Friday, November 10, 2006

Isle of Colonsay - April 2005

Danny and I spent a week on Colonsay to celebrate our 5th wedding anniversary. We chose it because it's quiet, has a beautiful landscape, nice beaches, good hill walking and because it's an island neither of us had visited.

We rented a self-catering traditional stone cottage which had unobstructed views of the Atlantic Ocean. This cottage was rented through Colonsay House Estate. Colonsay Community Website.

Day 1: Hillwalking near our cottage and the golf course. Drizzle but not enough to require rain trousers.

Day 2 & 3: Rain and wind. Power went out midday the second day. Open coal-burning fireplace in the living room was useful for heating water for tea and cooking (our anniversary) dinner. The ferry was cancelled so someone had to be flown in by helicopter the next day to fix the power. It was back on after 24 hours. We took a bike ride completely around the island ('s not very big) in the rain in full rain gear.

Day 4: We had booked a day boat trip on the
Lady Jayne to Jura, however, everyone else had cancelled so that trip was cancelled. So the captain, Kevin Byrne, changed his plans to pick up someone from the Isle of Mull. So we went with him to Mull instead. Beautiful sunny day and a lovely trip.

Day 5: A very long day! We hiked to Balnahard Bay from Kiloran Bay via Balnahard Farm.
Following a walking guide we purchased from the island book shop we took a different route back. We climbed the hills to the south of the bay to follow the coastline, then went inland. This proved to be a big mistake! There were many bogs to traverse, heather to walk through and steep hills to come down. There were also new barbed wire fences to climb over which proved a huge challenge. We recommend this route is NOT followed. The owner of the bookshop mentioned to us later that there is a deep pit in the area we were walking through that is impossible to see until you fall down it.....! However, we did thoroughly enjoy the walk to the beach and our long lunch on the beach. The sand and the colour of the sea there is gorgeous!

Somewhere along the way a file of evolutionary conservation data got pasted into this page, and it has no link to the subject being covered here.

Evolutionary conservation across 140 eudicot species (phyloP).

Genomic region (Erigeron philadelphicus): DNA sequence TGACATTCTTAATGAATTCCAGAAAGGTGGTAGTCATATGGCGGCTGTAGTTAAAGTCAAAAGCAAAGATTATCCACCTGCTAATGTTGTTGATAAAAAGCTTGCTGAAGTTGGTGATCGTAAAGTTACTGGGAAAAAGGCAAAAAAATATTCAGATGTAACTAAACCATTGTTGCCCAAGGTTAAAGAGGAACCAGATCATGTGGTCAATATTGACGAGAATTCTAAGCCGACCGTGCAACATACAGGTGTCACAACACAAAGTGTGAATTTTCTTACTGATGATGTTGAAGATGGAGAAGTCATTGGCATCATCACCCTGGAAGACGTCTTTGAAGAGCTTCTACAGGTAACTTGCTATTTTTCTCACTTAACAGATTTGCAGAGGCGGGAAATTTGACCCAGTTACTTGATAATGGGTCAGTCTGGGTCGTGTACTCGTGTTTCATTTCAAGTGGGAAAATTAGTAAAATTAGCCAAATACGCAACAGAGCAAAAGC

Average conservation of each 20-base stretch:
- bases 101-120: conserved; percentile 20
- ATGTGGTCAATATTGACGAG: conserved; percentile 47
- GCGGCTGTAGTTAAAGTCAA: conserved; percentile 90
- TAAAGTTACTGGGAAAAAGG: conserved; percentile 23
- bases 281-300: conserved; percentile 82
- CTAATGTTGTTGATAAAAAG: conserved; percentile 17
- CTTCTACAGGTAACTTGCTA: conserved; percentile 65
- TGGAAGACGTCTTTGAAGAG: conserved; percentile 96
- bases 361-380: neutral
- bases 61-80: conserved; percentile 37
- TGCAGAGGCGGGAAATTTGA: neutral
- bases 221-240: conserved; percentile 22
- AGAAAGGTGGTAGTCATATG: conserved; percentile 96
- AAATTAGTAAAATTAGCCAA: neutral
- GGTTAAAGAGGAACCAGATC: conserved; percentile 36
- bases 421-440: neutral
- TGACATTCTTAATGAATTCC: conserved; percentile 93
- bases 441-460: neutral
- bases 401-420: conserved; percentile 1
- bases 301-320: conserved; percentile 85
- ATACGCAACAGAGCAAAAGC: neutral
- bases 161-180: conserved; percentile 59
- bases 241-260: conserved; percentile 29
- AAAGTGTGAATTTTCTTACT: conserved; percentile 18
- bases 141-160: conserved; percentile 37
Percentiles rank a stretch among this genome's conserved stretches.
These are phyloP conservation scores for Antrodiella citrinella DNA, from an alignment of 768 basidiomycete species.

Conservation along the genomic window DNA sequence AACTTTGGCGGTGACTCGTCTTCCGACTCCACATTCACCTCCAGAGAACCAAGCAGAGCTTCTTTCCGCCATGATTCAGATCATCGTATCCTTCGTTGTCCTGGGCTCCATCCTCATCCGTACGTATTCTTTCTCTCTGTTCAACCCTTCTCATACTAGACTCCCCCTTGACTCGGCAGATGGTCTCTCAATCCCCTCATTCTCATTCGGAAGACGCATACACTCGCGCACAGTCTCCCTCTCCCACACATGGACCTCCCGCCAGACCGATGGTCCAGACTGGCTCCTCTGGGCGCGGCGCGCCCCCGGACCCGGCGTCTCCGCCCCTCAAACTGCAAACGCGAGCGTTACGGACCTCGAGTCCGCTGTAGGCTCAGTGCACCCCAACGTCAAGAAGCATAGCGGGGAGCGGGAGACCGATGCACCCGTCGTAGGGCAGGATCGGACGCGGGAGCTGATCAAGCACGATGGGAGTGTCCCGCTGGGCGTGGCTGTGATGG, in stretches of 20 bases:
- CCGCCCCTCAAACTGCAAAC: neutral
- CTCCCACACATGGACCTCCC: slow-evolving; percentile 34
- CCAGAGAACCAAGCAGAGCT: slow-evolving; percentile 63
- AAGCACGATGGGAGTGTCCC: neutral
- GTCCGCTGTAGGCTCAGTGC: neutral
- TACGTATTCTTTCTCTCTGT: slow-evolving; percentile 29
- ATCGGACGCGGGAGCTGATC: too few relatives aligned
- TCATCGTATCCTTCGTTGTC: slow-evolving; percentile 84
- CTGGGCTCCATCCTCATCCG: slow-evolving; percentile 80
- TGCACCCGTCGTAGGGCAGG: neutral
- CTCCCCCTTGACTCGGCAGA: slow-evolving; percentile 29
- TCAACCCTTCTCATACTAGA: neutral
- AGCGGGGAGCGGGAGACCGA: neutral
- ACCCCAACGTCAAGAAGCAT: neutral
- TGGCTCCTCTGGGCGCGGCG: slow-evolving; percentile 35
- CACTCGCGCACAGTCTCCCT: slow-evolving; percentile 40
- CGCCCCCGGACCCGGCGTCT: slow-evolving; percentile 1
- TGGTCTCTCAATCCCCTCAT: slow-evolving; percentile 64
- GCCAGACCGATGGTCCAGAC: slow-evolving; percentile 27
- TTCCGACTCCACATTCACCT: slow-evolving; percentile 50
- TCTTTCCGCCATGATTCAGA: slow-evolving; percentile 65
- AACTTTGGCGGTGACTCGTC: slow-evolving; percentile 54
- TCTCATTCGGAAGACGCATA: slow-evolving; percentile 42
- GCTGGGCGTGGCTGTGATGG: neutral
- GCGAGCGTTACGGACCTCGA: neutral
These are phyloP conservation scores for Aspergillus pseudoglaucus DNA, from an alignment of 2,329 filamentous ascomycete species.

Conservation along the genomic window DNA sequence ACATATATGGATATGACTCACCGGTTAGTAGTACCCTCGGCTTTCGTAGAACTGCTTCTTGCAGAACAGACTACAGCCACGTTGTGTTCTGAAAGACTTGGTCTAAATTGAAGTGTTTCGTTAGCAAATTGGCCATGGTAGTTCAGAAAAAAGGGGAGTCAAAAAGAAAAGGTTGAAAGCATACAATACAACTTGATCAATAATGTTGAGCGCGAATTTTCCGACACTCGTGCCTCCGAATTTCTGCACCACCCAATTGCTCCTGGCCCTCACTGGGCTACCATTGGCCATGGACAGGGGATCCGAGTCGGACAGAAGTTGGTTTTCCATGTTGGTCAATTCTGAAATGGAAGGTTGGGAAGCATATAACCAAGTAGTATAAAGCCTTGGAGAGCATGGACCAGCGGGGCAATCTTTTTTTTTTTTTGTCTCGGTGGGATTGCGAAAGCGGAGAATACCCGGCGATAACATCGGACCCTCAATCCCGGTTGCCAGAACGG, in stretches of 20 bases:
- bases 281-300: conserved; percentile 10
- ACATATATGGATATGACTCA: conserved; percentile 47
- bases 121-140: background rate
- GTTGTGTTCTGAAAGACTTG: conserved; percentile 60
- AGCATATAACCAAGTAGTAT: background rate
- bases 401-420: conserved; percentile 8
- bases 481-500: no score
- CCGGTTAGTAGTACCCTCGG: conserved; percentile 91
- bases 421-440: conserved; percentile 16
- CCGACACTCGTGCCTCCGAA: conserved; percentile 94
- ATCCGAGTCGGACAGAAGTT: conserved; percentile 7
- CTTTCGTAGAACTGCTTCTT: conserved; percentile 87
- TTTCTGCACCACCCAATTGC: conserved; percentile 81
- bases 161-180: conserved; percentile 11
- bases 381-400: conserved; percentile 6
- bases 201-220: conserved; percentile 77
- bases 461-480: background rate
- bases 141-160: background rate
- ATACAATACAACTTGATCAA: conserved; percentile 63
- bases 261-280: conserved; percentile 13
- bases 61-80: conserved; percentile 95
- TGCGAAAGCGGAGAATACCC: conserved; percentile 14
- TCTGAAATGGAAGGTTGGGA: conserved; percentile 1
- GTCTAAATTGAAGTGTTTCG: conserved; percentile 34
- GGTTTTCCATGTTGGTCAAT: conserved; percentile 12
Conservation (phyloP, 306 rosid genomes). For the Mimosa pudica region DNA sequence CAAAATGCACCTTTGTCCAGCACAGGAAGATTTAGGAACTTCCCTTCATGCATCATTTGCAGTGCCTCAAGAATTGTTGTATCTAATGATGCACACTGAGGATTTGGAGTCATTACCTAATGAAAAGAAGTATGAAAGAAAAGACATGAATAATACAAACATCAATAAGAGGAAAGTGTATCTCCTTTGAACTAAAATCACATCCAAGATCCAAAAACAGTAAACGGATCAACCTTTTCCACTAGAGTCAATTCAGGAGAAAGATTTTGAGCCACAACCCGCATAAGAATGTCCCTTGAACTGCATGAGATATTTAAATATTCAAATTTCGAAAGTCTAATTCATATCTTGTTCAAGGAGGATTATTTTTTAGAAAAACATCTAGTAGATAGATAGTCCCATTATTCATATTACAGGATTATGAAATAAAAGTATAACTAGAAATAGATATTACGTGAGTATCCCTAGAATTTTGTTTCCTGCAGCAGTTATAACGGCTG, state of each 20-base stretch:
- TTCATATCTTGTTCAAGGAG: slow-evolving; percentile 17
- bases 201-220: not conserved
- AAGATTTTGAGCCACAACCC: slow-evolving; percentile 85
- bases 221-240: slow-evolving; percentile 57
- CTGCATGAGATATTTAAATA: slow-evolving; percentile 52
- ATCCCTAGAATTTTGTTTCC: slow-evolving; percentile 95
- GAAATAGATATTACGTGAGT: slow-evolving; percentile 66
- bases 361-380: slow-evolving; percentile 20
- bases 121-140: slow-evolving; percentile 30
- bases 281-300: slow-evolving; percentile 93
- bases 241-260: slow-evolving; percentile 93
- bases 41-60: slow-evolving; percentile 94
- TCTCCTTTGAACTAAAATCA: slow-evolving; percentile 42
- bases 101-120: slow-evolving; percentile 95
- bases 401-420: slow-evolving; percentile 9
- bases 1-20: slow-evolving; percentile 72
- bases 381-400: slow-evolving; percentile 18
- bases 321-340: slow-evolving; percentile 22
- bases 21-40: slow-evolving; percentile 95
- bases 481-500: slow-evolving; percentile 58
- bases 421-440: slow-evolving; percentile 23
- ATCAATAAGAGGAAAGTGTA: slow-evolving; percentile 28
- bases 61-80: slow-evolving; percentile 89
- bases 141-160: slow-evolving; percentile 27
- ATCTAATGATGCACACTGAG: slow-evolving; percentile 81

Day 6: Oronsay Island. We crossed the long strand which connects Colonsay and Oransay at low
tide. Oransay has the ruins of a 14th century Augustinian Priory. There is a building on the site with many well-preserved burial slabs. Well worth the walk but make sure you get back before high tide or you are stuck!

Day 7: Last day and the 4th sunny day in a row. We packed up and had to leave our cottage by 1.30 in order for it to be cleaned for the next tenants. The ferry only leaves in the evening so we had until 7.35pm to explore what we hadn't yet seen. Colonsay House Gardens are open to the public from 3-5 on Fridays and are quite beautiful. We also spent quite a bit of time on Kiloran Beach and walking around the surrounding area.


Fran said...


What was it like making the trip over to Oronsay? Did you walk or take a car? If you drove, did you have any special type of vehicle?

Just wondering because we hesitated to make the trip earlier this month as we had only one day to explore and didn't think it would fit in. Also, we weren't sure our car would traverse the strand.

Annie said...

I walked over and my husband, against advice from an islander, rode his bicycle over. We were told the salt in the chain would cause a problem but he washed it well when we got back. We saw the postie truck and a jeep going over and they didn't seem to have any trouble. If you have a 4WD I'd suggest you drive because it gives you a lot more time on Oronsay. Our stay was much too short due to having to get back before the tide came in.